Although it does explore fallacies and paradoxes, this book isn’t an anthology of them. As he states in the preface, Bunch strives to weave the fallacies and paradoxes he has chosen to discuss together so that “there is a definite progression from the first chapter to the eighth.” He mostly succeeds, including material ranging from algebraic fallacies caused by division by zero and the danger of overly-relying on figures in geometry to infinite cardinalities to Gödel’s Incompleteness Theorem to relativity.

The first half of the book functions as a “warm-up” for the second half. Bunch assumes that the reader knows high school algebra and a little high school geometry, but uses the fallacies and paradoxes in the first three chapters to introduce more advanced concepts, which he then draws on later in the book. For example, he introduces proof by contradiction as part of a discussion of the danger of relying too much on the figures in Euclidean geometry.

Bunch also uses the earlier chapters to get the reader used to the ways of thinking that will be needed for the later material. One way he does this is by inserting a box with the question “Can You Find the Flaw?” and a hint for how to think about it after presenting the set-up for each fallacy, in order to encourage the reader to engage more deeply with the ideas. Additionally, he introduces ideas that he will develop much more deeply later on. For example, the second chapter both develops sequences and series and uses them to start the reader thinking about infinity, and the fourth chapter examines paradoxes in natural language, such as the Liar Paradox, on which he will build with connected mathematical ideas in later chapters.

Each chapter in the second half of the book has a different theme. The fifth chapter builds on the concepts introduced in the early chapters to explore infinite cardinalities, transfinite ordinals and some of their apparent paradoxes. For example, after showing that the natural numbers have the same cardinality as many of their subsets and as the rationals, he returns to the idea of proof by contradiction in order to use Cantor’s diagonal method to show that the unit interval must have a larger cardinality than the natural numbers. Bunch also discusses the continuum hypothesis, introduces axiomatic systems, and uses some of the language paradoxes from Chapter 4 to introduce the difficulties that self-referential statements can cause in mathematics. Chapter 6, on Gödel’s Incompleteness Theorem and decision problems, builds on the ideas from Chapter 5 in order to give an intentionally simplified explanation of the incompleteness theorem. Bunch also explores undecidability using several examples, including the continuum hypothesis.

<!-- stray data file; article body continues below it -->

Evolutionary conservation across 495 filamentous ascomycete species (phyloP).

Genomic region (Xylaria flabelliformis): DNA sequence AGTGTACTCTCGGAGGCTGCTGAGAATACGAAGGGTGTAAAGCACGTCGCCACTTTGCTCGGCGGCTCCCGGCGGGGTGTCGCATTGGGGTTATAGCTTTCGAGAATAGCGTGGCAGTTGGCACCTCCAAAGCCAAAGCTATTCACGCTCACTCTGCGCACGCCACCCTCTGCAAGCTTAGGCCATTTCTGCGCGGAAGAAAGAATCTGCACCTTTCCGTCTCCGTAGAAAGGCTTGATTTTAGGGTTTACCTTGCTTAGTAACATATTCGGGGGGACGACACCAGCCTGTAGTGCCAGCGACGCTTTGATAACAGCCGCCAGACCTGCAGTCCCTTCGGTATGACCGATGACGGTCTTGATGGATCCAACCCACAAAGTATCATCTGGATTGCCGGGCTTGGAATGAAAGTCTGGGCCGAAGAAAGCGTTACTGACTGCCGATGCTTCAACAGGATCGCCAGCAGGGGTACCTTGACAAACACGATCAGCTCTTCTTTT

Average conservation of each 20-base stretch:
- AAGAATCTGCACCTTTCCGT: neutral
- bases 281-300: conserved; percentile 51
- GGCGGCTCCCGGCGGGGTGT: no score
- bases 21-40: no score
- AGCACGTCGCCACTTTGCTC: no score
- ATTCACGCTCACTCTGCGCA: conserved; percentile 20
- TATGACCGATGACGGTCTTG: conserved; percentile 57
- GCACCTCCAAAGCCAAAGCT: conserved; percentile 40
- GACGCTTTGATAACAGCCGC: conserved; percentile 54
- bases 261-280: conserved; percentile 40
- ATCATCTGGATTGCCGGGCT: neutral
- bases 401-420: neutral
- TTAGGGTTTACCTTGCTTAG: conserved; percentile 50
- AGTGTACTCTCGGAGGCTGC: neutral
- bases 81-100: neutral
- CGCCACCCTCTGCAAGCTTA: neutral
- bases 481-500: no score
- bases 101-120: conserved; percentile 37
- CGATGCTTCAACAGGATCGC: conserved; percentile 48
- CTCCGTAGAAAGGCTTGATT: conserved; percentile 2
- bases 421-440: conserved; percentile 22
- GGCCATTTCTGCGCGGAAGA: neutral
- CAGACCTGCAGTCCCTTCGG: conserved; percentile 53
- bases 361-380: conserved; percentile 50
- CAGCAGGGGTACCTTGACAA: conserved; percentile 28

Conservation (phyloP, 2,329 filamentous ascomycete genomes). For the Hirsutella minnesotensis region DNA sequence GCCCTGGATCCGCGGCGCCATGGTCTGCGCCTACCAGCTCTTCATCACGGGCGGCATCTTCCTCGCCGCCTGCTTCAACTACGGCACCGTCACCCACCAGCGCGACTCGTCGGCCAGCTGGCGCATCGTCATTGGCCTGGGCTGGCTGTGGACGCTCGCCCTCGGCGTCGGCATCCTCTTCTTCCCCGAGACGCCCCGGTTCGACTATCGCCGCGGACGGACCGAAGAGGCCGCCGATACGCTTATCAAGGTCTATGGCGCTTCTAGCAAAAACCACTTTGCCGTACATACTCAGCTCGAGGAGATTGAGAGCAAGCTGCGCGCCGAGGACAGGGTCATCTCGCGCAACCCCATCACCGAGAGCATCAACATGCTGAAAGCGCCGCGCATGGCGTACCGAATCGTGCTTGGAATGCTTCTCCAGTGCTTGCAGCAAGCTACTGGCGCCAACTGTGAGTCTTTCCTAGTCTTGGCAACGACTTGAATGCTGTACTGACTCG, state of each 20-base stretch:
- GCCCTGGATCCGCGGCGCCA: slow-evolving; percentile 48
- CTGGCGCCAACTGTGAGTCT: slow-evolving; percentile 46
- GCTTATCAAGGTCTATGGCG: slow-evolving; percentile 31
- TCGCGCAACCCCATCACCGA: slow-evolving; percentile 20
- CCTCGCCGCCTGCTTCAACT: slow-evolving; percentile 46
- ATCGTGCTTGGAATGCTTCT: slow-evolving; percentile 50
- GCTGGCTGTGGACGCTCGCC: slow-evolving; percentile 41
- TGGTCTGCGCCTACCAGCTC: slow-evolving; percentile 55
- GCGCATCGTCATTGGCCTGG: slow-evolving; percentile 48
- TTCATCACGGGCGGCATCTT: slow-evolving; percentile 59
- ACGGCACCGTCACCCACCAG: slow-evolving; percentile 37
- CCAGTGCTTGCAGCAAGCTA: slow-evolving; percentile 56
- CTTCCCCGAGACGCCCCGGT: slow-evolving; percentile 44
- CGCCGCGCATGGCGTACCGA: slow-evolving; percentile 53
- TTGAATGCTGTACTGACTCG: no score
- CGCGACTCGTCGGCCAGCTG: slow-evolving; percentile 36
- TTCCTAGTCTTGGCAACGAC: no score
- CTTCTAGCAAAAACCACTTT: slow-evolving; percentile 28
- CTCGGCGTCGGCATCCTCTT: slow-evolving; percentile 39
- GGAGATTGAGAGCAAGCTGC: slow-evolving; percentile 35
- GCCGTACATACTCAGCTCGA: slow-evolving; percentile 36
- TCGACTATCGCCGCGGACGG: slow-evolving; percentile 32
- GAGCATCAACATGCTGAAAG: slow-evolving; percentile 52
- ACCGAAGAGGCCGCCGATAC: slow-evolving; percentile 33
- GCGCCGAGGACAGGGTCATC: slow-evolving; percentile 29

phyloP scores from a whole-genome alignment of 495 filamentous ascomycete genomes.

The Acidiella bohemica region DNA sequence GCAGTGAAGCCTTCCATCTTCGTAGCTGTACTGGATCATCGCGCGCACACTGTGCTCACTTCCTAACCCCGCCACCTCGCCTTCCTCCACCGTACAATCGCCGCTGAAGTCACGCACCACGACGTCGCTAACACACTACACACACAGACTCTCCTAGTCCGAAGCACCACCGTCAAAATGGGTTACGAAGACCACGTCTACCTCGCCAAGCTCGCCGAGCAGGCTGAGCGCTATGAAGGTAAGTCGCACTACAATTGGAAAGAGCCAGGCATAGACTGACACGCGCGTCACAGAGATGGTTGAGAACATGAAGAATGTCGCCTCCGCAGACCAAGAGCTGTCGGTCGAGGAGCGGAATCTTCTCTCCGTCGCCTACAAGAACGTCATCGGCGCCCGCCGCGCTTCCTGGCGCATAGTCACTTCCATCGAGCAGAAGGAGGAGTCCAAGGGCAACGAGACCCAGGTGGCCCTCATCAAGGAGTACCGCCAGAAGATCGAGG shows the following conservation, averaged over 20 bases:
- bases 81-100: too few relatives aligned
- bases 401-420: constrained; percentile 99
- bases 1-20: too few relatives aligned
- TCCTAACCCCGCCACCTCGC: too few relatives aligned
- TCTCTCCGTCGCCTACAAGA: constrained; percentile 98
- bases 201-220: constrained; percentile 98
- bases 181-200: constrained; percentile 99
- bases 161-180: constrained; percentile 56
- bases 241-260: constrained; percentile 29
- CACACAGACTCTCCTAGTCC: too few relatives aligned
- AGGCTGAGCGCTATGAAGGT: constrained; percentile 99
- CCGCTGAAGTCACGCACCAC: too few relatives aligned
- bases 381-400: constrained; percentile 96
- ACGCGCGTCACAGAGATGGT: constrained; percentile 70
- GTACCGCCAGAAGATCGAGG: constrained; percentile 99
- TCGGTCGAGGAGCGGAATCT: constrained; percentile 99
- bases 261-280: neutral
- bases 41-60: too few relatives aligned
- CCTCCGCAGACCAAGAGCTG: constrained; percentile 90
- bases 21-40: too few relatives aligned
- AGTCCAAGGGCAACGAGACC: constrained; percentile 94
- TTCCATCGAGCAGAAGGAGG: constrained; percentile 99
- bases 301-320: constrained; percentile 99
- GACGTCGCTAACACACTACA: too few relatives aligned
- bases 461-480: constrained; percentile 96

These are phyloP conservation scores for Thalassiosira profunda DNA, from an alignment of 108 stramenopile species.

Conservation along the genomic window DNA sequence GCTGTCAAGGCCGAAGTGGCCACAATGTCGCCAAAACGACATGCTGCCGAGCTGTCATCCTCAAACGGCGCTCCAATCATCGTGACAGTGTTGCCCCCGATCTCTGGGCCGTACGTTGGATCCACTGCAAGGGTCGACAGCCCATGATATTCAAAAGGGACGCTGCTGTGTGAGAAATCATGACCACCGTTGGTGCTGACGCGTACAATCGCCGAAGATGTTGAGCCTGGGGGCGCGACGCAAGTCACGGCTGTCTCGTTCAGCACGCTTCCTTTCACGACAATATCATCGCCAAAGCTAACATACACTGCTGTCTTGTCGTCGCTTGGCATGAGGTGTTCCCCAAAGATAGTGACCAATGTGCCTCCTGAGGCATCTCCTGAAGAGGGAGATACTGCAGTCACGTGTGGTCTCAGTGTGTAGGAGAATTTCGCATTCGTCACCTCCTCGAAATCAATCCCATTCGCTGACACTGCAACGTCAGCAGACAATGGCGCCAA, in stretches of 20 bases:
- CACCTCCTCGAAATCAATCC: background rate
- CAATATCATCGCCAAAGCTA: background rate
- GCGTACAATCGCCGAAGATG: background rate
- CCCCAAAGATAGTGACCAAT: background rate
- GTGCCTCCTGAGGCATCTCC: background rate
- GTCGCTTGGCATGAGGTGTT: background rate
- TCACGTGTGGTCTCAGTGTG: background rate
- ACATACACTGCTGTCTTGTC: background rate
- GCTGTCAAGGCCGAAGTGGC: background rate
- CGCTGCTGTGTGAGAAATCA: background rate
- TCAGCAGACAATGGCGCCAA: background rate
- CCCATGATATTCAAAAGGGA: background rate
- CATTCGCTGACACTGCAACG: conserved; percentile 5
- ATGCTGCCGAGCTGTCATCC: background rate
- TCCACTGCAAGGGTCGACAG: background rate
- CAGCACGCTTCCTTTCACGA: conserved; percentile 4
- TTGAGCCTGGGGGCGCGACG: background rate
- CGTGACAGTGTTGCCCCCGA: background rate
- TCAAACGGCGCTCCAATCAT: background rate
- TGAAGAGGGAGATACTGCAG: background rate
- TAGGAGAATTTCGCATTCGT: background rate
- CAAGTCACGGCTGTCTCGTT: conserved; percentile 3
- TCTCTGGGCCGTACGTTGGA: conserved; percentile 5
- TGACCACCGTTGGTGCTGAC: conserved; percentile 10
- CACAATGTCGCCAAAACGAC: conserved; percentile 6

The discussion of axiomatic systems continues in Chapter 7, where Bunch introduces models of an axiomatic system and explains how they can have very paradoxical properties. He also explores paradoxes in measurement (e.g. the Banach-Tarski paradox) that result from accepting the Axiom of Choice. Paradoxes in measurement also serve as a lead-in to the final chapter, which is on Zeno’s paradoxes.

Overall, I found *Mathematical Fallacies and Paradoxes* to be well written and engaging, although there are a handful of jokes that the contemporary reader might find to be in poor taste. The later chapters tackle a lot of difficult concepts, but Bunch does a good job simplifying them for the general reader as well as building up to them in the first half of the book.

For the most part, the ideas in each chapter seem to develop fairly naturally from earlier chapters, but I did find the final chapter on Zeno’s paradoxes less well-connected than the others. There’s also a nice progression in the type of difficulties he examines, beginning with fallacies, moving to paradoxes that we eliminated from mathematics by careful definitions, then to paradoxes in mathematics that we just have to live with, and ending with paradoxes whose philosophical implications are unresolved.

I think this would be a hard book for the typical high school student, but math majors and minors and motivated high school students could enjoy this look at material, much of which isn’t often covered in the undergraduate curriculum. There are passages that I can see using in class or in our math club.

Megan Patnott is an Assistant Professor of Mathematics at Regis University in Denver, CO. Her training is in algebraic geometry and commutative algebra.